Monday, December 11, 2006

This Week's Virtual Console Releases

After last week's terrible lineup, I'm sure everyone will be happily looking forward to this batch. We're being asked to pay hard cash for the same games again and again, but now we're finally able to play some classic games that have so far evaded any reissues.

It seems that Nintendo will be following the release schedule from Japan for the forseeable future, which means that the States will only be a little behind the curve. Again. Hey, it wouldn't be classic game nostalgia without Japan-envy, right? At least Sega isn't packaging fruit roll-ups. Be thankful for that. Let's take a look at this week's releases:

Ice Hockey - Nintendo for NES - 8/10

Ice Hockey has never claimed to be anything more than a simple, arcade-style hockey game, and despite the likes of Blades of Steel and EA Sports, this little title has always held its own. Perhaps this is a reason why Nintendo is dumping so many early NES titles onto the VC - they're trying to recapture that magic of gameplay that transcends graphics.

In any case, here's Ice Hockey in all its glory. It certainly has its flaws, like having to control both the goalie and another player (which makes defense a real pain), and no real balance between the three players. Be honest. You're going to fill up your team with fat kids. Who's gonna be the stringbean?

Hmm. I'm surprised no one ever thought to release this game with the South Park characters. In any case, this is five dollars wisely spent.

Alien Crush - Naxat Soft for Turbographx - 6/10

I noticed earlier this weekend that Hudson has the rights to Alien Crush, which was developed by Naxat Soft. Since I'm unaware if that studio is around any more (likely not), this is good news, because we'd never want their excellent games to be lost to the winds. Now Alien Crush is back for the first time since its 1989 debut.

There have been a few attempts at making a good video pinball game, but most of them fell short. Just about the only good one was Bill Budge's Pinball Construction Set, from EA's early glory days a thousand years ago. So Alien Crush was a real standout among the early Turbografx games.

This is probably the start of the whole videogame-pinball fusion, which is still used today with the likes of Metroid Fusion Pinball and all those lousy character-driven pinball titles on the Gameboy Advance. It's a fun game, always offers a number of goals and options, and is loaded, loaded, LOADED with atmosphere.

It's a formula that Naxat perfected with Devil's Crush a short time later. That's the one I'm really looking forward to.

Dr. Robotnik's Mean Bean Machine - Compile for Genesis - 7/10

This game has one very obvious fault for me, and I'm sure it's a thorn in your side as well. This game is really Compile's Puyo Puyo. It's a great little series of games, even if you couldn't tell one apart from the other to save the light. It's a genuine mainstay for puzzle fans.

No, the crime is this: Sega of America ripped out all the original Puyo Puyo characters, and threw in the ones from the hideous Sonic the Hedgehog cartoon show. You know, the one starring Erkel. Yeech. Now I have to watch this bulbous, blobby guy with a really bad mustache hurl insults at poorly-drawn cartoon characters nobody liked.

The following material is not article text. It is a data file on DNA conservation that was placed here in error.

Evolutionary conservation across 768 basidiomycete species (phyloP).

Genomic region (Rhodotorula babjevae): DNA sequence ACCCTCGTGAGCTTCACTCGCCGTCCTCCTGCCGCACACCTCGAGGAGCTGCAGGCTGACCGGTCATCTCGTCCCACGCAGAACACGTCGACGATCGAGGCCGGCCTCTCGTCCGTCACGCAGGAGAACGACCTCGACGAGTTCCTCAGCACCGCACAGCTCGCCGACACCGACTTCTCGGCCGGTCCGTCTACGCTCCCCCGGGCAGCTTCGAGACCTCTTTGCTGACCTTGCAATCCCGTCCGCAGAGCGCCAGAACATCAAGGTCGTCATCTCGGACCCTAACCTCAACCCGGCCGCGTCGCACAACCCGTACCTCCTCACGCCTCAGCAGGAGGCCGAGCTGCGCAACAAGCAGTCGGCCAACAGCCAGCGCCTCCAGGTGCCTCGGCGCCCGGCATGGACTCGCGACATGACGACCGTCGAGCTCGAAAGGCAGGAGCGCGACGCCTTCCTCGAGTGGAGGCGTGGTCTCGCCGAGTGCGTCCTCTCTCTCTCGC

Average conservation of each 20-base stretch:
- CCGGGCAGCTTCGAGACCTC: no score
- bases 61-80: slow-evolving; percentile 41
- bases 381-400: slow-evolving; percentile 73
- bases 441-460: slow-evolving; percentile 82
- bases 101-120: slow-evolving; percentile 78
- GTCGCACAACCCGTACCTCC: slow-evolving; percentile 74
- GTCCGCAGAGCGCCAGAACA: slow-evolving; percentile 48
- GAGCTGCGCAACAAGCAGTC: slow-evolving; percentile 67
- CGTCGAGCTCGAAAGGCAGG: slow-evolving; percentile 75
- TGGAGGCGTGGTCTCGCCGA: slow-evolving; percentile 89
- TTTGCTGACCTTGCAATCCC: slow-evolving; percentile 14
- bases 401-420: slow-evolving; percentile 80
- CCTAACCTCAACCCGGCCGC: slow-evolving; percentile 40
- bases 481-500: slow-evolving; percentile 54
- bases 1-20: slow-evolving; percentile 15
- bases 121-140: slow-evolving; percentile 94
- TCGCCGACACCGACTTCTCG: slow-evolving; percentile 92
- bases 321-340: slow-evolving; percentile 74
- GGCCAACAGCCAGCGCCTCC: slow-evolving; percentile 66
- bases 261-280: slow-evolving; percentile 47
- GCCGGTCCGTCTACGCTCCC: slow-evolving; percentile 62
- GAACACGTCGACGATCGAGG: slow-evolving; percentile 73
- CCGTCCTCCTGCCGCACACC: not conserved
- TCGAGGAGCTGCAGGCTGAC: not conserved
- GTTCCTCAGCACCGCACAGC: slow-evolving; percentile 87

Nintendo, of course, committed the same crime, bastardising the SNES version with characters from the Kirby universe. Another cheap cash-in...booo!! Just leave the damn thing alone, already!

There's no need in having a Puyo Puyo for every console, so if you have another version lying around somewhere, you can safely skip this version. If not, well, the core of the game is very good, and it's always nice to play on the big screen with friends.

Gunstar Heroes - Treasure for Genesis - 10/10

Now we've hit paydirt. What more can I say about Gunstar Heroes than I've already written in my Videogame Classics essay? It's arguably the best game ever made for the Sega Genesis (Herzog Zwei and S3K give it a run for its money), arguably the best game Treasure ever made, and arguably the greatest run-and-gun shooter after the original NES Contra.

You'll get into long-winded discussions with Gunstar fans about how Sega royally screwed up in the States, with the lousy box art instead of the cool Japanese artwork, the lack of any aggressive marketing, and those damned fruit roll-ups. What genius came up with that pathetic idea? The game was condemned to the status of cult classic, overlooked or unlooked by most, but revered by the few who took note.

Don't be one of those who missed the boat. Gunstar is about as sure a must-have as anything you'll find on store shelves today. This is going to seriously cut into your Wii proper time.


ManekiNeko said...

Don't forget to add Mr. Big to your list of complaints about the marketing for the game!


Daniel Thomas MacInnes said...

Ah, yes, how could I forget? But that's why people like you are around. Of course, it's all academic by now. All those concerns, all the things that sent the zines into a frenzy - they've all passed away. The only thing that remains is the game itself.

Now we're in the virtual realm where marketing is meaningless. The games have to stand and fall on their own. You'll also have to buy your own fruit roll-ups.